Switzerland-based IBSA Institut Biochimique SA recently got a thumbs-down from the Food and Drug Administration over a Facebook ad for its hypothyroidism drug, Tirosint, that the agency deemed false and misleading.

The page featured a logo and a statement that “If you have just been diagnosed with hypothyroidism or are having difficulty controlling your levothyroxine blood levels, talk to your doctor about prescription Tirosint, a unique liquid gel cap form of levothyroxine.”

Despite the fact that the drug requires a black box warning against taking Tirosint for weight loss or obesity and is contraindicated for use by children and those with adrenal gland problems, the company failed to mention any information about possible side effects.

Writing in an “untitled letter” that “Tirosint is associated with a number of serious risks,” the FDA declared the ad “misleading because it makes representations about the efficacy of Tirosint, but fails to communicate any of the risks associated with its use. . . . By omitting the most serious and frequently occurring risks associated with Tirosint, the Facebook webpage misleadingly suggests that Tirosint is safer than has been demonstrated.” IBSA also failed to mention that the drug isn’t always the right choice for transient hypothyroidism.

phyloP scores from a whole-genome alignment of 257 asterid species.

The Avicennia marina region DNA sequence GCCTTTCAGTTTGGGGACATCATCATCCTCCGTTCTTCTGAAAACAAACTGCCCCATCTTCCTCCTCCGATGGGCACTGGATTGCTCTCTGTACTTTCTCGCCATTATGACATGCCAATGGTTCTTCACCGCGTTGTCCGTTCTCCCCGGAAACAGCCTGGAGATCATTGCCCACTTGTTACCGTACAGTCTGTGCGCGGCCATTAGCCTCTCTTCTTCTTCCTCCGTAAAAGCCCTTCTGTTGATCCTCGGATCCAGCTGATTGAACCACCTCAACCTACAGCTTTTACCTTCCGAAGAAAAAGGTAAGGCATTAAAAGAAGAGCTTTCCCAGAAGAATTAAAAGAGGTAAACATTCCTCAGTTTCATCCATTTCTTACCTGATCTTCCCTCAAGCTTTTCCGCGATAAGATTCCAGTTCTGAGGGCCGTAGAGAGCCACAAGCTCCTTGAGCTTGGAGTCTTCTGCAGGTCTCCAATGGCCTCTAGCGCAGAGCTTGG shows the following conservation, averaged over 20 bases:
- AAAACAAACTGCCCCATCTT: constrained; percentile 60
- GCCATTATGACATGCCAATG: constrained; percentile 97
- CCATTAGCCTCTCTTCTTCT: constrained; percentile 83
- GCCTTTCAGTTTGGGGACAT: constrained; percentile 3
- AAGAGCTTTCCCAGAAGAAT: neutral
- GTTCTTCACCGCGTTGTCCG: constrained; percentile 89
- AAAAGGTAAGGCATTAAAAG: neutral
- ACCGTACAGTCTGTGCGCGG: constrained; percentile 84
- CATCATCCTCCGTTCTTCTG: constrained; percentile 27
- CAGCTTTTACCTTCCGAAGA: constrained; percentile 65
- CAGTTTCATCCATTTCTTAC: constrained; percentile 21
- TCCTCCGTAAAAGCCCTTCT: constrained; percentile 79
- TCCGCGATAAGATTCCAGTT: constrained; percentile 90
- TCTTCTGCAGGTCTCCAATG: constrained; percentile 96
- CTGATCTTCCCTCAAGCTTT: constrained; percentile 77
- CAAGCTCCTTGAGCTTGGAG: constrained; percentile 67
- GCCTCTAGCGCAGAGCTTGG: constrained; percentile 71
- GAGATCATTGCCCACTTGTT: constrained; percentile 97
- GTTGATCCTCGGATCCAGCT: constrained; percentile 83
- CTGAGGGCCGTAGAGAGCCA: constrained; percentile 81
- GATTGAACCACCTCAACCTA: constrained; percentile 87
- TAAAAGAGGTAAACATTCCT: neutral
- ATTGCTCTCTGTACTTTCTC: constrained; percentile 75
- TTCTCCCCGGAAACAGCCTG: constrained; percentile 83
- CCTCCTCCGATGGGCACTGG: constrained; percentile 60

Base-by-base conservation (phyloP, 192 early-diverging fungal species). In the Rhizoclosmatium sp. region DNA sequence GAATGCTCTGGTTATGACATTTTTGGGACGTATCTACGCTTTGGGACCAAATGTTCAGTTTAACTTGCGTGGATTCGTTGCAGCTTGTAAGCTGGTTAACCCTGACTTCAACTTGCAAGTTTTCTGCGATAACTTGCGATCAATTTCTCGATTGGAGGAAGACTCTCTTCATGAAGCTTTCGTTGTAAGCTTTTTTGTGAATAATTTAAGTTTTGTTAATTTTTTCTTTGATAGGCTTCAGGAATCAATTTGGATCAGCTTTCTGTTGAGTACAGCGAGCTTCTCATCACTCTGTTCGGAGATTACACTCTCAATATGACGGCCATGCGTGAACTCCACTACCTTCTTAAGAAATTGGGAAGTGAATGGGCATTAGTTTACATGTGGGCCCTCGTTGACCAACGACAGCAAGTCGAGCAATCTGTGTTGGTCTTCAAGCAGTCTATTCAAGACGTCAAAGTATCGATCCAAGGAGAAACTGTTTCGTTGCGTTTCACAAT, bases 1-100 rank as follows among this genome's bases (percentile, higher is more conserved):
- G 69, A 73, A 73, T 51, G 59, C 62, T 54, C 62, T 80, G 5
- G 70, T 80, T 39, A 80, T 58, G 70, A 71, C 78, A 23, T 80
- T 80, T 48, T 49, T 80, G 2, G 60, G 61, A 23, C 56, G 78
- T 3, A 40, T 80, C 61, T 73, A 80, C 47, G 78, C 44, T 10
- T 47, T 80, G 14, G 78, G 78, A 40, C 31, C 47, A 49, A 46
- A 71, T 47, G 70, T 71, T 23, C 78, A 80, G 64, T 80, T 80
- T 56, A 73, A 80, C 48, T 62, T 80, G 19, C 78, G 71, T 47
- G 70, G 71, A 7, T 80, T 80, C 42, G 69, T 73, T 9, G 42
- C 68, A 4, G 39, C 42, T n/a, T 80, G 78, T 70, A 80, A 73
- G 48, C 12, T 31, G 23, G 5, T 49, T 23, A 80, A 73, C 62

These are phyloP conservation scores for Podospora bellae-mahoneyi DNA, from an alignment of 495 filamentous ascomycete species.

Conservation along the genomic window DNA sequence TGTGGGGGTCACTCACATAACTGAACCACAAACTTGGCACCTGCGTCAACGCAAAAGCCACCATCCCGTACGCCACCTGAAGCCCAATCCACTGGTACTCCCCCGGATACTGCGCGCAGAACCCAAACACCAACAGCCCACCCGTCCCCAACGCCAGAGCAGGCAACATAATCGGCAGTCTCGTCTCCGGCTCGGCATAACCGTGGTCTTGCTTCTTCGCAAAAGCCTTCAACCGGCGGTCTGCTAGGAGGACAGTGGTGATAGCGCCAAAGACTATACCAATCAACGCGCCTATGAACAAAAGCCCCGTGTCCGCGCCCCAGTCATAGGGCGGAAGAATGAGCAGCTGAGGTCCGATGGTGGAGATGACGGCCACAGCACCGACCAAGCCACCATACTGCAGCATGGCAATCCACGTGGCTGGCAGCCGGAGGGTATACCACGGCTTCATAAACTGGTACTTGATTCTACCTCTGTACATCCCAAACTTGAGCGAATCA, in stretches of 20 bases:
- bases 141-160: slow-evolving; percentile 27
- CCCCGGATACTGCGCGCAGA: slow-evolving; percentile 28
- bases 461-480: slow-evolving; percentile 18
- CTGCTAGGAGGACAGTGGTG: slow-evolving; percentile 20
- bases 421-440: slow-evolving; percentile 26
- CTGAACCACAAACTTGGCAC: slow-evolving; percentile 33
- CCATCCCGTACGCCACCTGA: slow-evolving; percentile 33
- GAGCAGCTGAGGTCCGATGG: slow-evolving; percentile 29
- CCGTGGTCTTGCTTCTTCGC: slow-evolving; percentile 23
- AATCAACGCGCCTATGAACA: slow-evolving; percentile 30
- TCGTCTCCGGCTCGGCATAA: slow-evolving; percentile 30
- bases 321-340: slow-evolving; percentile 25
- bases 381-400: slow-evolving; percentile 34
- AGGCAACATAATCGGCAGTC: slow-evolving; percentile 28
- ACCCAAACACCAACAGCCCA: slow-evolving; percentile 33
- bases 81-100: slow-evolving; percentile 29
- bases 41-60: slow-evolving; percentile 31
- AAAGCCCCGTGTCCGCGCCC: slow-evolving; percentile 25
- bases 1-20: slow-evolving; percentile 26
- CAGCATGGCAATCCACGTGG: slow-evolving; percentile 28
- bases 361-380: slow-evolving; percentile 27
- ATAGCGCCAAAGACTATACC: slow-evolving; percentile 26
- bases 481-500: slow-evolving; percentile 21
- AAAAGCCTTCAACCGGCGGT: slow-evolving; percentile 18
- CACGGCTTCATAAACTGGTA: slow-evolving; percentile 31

Accordingly, the letter ordered an immediate halt to IBSA’s Facebook marketing, that would in any way violate the Food, Drug and Cosmetic Act.

To read the FDA’s letter, click here.

Why it matters: The FDA has dipped its toe into regulating drug companies that advertise on social media, but could be wading in as the weather warms up. The letter to IBSA follows the agency’s first enforcement effort when it warned AMARC Enterprises about its Facebook activity. The dietary supplement maker ran afoul of the FDA when it “liked” a consumer testimonial about one of its products.  The user wrote that AMARC’s supplement “enabled me to keep cancer at bay without the use of chemo and radiation.” Drug companies should prepare for an increase in agency action following the release of proposed social media guidelines earlier this year.